If you’ve managed to catch them live recently, you’ll know that Dublin/Belfast-based vocal quartet Ruth Clinton, Meabh Meir, Sinead Lynch and Lily Power AKA Landless are a force to be reckoned with. Last week, the foursome effortlessly brought Belfast’s Sunflower to instant pin-drop silence. Hosted by the Sunflower Folk Club, it marked the first date of the foursome’s current run of Irish dates, which also took in Cork’s Quarter Block Party yesterday. A highlight from the foursome’s stellar debut album, Bleaching Bones, ‘Via Extasia’ reveals the wonderfully daedal arc and flow of the quartet’s traditional craft. It’s something that’s doubly on display on Joe…

  • Bare Bones: A Conversation with Landless

    One of our 18 for ’18 Irish artists, Landless are a rarity in today’s traditional music landscape. Their unaccompanied vocal folk has been described by ourselves – and doubtless many others – as ‘evocative, celestial, ethereal and, above all, extremely resonant’. Having formed in 2013, their debut album, Bleaching Bones – recorded in a variety of sonically rich, luxurious spaces – finally gets its release tomorrow through recently-formed Irish independent imprint, Humble Serpent. Alongside acts like Lankum and Brigid Mae Power, they’re responsible for the establishment of folk music that’s as appropriate today as it was in its stages of infancy; a conduit for the human spirit, and a platform from which greater ideas…

  • Watch: Landless – Doomsday

    In what’s one of our most anticipated Irish releases of 2018, traditional vocal quartet Landless have released the video for ‘Doomsday’, the first single from debut album Bleaching Bones. First heard on their eponymous debut EP, the Belfast & Dublin-based outfit’s brief & minimal video highlights the qualities – “Evocative, celestial, ethereal and, above all, extremely resonant” – that make Landless such an important prospect in the current resurgence & contemporary progression of Irish traditional music. Bleaching Bones is out on March 9 through Humble Serpent Records, with the Dublin launch at St Ann’s Church. More details here. Read Dominic Edge’s 18 for ’18 piece on Landless.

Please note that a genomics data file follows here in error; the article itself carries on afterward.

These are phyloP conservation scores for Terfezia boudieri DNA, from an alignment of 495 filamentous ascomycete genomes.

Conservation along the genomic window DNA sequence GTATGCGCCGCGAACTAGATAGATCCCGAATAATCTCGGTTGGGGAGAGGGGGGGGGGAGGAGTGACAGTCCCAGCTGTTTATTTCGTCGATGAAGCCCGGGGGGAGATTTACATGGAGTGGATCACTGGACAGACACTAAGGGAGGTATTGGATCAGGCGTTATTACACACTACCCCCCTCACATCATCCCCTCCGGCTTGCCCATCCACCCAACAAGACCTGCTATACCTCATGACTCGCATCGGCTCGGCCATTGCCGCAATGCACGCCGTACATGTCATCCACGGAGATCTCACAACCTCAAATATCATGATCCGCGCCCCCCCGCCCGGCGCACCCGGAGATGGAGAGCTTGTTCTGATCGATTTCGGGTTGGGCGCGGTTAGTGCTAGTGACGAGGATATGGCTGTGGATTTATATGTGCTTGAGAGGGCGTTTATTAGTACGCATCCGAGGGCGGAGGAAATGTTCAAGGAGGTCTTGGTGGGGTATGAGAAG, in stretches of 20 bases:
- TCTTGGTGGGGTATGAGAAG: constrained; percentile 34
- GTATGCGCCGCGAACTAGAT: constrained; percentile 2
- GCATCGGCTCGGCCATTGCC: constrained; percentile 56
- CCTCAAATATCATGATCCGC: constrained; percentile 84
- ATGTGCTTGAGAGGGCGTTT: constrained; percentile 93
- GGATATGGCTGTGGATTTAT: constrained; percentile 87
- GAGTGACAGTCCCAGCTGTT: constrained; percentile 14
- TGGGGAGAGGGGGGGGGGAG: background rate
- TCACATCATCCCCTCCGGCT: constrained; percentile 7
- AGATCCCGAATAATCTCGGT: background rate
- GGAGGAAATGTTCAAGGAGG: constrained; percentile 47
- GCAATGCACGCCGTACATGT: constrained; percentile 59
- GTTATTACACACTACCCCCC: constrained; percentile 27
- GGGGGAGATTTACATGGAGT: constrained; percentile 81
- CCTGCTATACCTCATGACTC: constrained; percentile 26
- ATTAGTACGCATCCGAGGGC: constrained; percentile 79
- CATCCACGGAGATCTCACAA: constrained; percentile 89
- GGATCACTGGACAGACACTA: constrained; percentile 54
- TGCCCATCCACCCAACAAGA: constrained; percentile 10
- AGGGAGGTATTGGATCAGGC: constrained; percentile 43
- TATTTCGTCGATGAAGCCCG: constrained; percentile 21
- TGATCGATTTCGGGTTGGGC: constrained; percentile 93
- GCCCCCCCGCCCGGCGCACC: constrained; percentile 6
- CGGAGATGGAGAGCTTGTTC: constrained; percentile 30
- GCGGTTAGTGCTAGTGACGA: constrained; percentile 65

• Landless – Bleaching Bones

    Dublin/Belfast-based vocal quartet Landless are set to release their debut album in March 2018 on new Irish label, Humble Serpent Records. Landless was formed in 2013 by Lily Power, Meabh Meir, Ruth Clinton & Sinead Lynch, and subsequently released their Landless EP the following year. They’ve spent the last year recording in a variety of churches, corridors and other acoustically fascinating spaces with ‘Spud’ Murphy, who’s responsible for some of Ireland’s most important releases in recent years – notably Lankum, The Jimmy Cake and a number of Ireland’s finest. Entitled Bleaching Bones, we have good faith that the LP will be another feather in the cap of an Irish folk resurgence that…

  • 18 for ’18: Landless

    We continue 18 for ’18, our feature of showcasing eighteen Irish acts we’re convinced are going places in 2018. Throughout January we’re going to be previewing each of those acts, accompanied by words from our writers and an original photograph from one of our photographers. Next up is Dublin/Belfast quartet Landless. Traditional music has experienced somewhat of a renaissance over recent years, with artists such as The Morning Tree, Rue, Lisa O’Neill and Martha Wainwright waving the flag proudly. Arguably spearheading this, however, are Dublin/Belfast-based Landless. The four-piece, comprising of Ruth Clinton, Meabh Meir, Sinead Lynch and Lily Power, have…